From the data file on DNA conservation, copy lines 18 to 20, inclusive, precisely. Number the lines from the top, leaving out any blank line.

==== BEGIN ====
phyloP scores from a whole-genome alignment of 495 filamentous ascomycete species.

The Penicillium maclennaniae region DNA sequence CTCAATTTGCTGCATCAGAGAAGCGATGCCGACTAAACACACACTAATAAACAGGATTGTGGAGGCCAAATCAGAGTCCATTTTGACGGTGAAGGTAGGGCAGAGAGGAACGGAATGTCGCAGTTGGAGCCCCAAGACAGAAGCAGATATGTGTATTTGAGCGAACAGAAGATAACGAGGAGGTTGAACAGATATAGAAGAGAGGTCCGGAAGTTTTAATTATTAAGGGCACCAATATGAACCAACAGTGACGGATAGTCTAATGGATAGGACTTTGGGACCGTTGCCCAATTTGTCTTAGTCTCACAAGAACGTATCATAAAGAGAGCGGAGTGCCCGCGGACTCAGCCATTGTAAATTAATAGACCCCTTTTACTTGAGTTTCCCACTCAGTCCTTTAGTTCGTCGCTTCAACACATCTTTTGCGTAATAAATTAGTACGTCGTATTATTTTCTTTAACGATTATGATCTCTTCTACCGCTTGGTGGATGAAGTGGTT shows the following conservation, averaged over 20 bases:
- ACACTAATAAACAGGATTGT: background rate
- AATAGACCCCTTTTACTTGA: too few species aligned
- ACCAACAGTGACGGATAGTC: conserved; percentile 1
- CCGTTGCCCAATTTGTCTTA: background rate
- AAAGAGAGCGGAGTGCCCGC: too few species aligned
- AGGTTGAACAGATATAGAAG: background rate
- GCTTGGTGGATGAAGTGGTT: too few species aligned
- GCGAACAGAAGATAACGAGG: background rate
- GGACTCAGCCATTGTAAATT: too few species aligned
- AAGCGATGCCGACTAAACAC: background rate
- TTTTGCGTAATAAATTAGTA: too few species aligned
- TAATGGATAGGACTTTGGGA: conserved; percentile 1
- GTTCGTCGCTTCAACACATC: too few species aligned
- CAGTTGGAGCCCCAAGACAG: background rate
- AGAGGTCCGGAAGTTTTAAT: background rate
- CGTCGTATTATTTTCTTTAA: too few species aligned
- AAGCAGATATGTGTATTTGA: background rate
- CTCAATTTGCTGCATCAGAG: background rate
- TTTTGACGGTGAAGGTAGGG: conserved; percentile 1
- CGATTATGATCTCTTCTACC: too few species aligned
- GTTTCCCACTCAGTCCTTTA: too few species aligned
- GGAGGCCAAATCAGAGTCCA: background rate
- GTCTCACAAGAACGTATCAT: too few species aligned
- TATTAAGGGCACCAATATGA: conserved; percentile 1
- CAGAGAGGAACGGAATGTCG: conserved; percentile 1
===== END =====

- CGTCGTATTATTTTCTTTAA: too few species aligned
- AAGCAGATATGTGTATTTGA: background rate
- CTCAATTTGCTGCATCAGAG: background rate